As Skeptics have no beliefs, only opinions, what motivates activism? When is it appropriate for a Skeptic to speak out on public matters? Because of the lack of belief, when Skeptics do speak out their motives are sometimes questioned. For example it was said that the Academic Skeptics, in Ancient Greece, would play debate
games, which suggests that the Skeptics themselves had no interest in the outcome of the debates, but rather pursued them only in the enjoyment of a debate. This was a convenient way for philosophers to ignore the progress of Skeptics. However just because Skeptics may lack belief, they are not always unmotivated in their debates.
As pointed out by Peter Suber, Skeptics have traditionally been those who seek truth. The process of seeking truth often requires debates and questioning (which is where the Greek word for Skeptic comes from). From this viewpoint, the debates of the Academic Skeptics were not aimless but with the goal of finding a truth. Even I have mentioned the desire of truth in Skepticism, where I have said a Skeptic’s exploration of the freedom of thought may well indeed find a truth in reality.
If a Skeptic has motivations, are these enough for him or her to take action for the cause? For example, if there was discussion against skeptical debates or the freedom of thought, would this be enough for a Skeptic to speak out? First we must ask: would a Skeptic even believe in such discussions if they ever occurred? The simple answer is no. However, as mentioned by Sextus Empiricus, Skeptics and do act on appearances. I eat food based on the appearance that it keeps me healthy, without actually knowing for sure it is healthy for me (it seems the debate changes every year on the healthiness of butter). Therefore by analogy, Skeptics could speak out if there was something preventing them from pursuing Skepticism, just as Skeptics could eat when it benefits their health.
Now that we have established that Skeptics can speak out, have they done so in history? Pyrrho encouraged Skeptics to adopt the customs of the society in which they live in, regardless of what they were. To the same extent, Sextus Empiricus made the same recommendation after finding no other suggestion of what customs Skeptics should have. However, Socrates was sentenced to death for
corrupting the youth by encouraging them to question the customs of society. In Skepticism, there is no justification which supports Pyrrho over Socrates or visa-versa.
I tend to lean towards Socrates in the support of an open questioning society. When seeking truth, I admit that I could be fallible, so it is of my benefit that others, no matter how different they may be, have the freedom to share their ideas and question my own. I also realize that societies may not evolve towards the truth, but towards their survival over other societies, so a society that can be questioned may be of greater benefit than to the discovery of truth.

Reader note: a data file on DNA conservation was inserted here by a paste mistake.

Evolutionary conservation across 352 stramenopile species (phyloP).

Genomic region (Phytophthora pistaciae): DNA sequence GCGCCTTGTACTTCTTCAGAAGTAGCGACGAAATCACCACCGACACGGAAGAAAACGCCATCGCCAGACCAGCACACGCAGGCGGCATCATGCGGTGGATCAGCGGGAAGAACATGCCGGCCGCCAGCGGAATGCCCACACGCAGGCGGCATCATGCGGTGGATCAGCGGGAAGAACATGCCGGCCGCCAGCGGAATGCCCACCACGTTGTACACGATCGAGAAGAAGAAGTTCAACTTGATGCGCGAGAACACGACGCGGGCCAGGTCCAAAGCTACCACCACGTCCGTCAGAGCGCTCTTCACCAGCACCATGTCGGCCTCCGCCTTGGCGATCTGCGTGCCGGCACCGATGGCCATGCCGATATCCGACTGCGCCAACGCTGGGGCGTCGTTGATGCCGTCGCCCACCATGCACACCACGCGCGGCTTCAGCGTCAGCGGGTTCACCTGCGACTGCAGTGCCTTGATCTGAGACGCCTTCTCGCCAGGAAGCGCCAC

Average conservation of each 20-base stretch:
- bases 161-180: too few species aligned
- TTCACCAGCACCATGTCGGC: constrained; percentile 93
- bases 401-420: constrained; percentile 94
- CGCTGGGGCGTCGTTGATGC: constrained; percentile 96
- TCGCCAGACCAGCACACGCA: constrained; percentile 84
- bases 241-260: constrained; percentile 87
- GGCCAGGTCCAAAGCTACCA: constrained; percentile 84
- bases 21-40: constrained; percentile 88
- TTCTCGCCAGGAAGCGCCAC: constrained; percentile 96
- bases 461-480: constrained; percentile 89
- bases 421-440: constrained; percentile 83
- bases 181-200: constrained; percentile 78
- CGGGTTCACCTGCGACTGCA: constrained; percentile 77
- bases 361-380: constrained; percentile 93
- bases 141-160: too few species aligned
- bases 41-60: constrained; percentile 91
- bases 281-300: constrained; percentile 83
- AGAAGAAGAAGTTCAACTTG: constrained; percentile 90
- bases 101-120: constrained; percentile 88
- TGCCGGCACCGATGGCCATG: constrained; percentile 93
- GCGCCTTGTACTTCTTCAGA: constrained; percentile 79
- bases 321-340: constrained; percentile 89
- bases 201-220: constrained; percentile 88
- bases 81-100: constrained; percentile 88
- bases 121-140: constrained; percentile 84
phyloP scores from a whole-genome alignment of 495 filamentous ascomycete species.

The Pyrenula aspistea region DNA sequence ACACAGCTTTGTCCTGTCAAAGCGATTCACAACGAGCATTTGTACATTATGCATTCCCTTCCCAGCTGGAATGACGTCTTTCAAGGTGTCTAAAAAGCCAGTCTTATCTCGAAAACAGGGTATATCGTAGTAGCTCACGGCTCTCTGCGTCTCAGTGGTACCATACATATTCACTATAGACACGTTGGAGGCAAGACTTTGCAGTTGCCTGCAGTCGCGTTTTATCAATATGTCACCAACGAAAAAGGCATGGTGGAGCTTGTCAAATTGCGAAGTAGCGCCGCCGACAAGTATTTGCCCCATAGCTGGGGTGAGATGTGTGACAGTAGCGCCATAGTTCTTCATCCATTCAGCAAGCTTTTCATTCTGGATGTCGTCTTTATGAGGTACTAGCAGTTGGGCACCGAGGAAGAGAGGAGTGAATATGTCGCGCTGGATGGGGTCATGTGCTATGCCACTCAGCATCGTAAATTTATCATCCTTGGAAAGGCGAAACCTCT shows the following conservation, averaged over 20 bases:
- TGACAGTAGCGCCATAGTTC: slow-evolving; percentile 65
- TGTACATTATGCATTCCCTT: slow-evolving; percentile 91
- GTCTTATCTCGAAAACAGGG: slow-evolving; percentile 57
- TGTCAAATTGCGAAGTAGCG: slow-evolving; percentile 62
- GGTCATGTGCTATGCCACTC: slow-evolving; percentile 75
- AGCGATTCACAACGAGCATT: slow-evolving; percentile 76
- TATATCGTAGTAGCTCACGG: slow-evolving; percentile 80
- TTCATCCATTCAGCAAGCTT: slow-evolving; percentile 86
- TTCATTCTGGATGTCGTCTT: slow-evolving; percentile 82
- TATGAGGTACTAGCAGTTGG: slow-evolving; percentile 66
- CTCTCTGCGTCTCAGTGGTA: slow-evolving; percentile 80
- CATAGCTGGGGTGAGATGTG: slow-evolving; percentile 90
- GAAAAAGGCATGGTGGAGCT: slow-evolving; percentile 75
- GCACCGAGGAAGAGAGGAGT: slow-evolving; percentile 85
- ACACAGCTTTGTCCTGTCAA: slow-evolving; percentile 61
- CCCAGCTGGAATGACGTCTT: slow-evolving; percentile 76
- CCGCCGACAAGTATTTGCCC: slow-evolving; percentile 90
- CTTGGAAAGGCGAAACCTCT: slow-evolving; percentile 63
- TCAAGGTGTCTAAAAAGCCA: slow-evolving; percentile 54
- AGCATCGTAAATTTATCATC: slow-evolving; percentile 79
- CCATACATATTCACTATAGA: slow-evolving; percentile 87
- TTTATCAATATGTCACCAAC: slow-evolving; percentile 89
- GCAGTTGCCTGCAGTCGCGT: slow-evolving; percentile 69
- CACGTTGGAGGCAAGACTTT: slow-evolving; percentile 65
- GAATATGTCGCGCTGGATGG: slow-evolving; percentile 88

Within oncology, it is taken as almost a truism that people die only after they have said their goodbyes to their immediate family, or achieved some life milestone.
When my father had cancer, the cancer specialist told him that he wouldn’t live to see the 4th of July. I am not sure if it was my father’s stubbornness, what the Finnish sometimes call sisu, or the establishment of that milestone, but he did live long enough to see that day. He was actually feeling better that day than he had in a long time; however he died later that day. Months after, I told a doctor of how my father lived longer than predictions, and he told me that he wished doctors would not tell patients their life expectancies. At the time it seemed like he thought my father could have lived even longer, if they had not set the milestone.
I have wondered how this applies to people that do not set such milestones. There have been stories of old
grumpy people who live on to great old ages. These are the people that do not achieve the milestones in their lives and this could be the cause of their grumpiness, but possibly their longevity as well. This idea could be approaching the level of superstition, but could also have a biological basis. A hypothesis could be made that after a major achievement, the sense of accomplishment also gives the sense of giving up, relaxation, or even at times the expectation of death. This sense could have a hormonal basis that could leave the body in a weakened state, especially in illness or old age, which increases the possibility of death.